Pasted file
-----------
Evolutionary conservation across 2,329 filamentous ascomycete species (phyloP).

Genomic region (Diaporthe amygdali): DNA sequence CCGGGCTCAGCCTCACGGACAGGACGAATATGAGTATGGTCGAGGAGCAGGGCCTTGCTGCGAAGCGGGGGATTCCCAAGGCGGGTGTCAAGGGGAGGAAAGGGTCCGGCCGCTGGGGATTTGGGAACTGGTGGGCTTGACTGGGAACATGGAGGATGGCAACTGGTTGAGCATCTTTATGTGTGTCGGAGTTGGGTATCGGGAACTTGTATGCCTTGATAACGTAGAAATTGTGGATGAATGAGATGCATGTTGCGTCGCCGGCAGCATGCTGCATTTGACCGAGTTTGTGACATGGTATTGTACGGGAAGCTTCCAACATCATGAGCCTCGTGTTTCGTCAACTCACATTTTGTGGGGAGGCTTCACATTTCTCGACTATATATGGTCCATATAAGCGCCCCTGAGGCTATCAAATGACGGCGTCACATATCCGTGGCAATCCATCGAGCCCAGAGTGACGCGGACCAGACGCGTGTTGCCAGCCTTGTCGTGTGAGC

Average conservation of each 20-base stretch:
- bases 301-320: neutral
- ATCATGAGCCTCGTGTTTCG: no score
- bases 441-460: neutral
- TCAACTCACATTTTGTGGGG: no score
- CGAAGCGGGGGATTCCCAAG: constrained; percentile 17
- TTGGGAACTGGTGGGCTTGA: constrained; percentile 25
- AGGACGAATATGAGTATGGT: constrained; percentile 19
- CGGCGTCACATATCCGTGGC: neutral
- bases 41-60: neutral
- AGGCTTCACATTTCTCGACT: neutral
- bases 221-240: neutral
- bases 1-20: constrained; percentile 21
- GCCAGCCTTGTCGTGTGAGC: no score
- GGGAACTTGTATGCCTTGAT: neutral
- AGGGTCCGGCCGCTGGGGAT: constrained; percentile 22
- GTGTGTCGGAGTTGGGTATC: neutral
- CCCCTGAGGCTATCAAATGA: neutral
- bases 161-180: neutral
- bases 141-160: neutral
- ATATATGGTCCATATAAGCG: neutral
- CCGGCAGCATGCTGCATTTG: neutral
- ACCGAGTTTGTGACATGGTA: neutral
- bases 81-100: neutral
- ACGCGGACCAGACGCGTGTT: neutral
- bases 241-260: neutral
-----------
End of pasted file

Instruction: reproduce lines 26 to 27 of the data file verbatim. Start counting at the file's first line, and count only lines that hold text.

- bases 81-100: neutral
- ACGCGGACCAGACGCGTGTT: neutral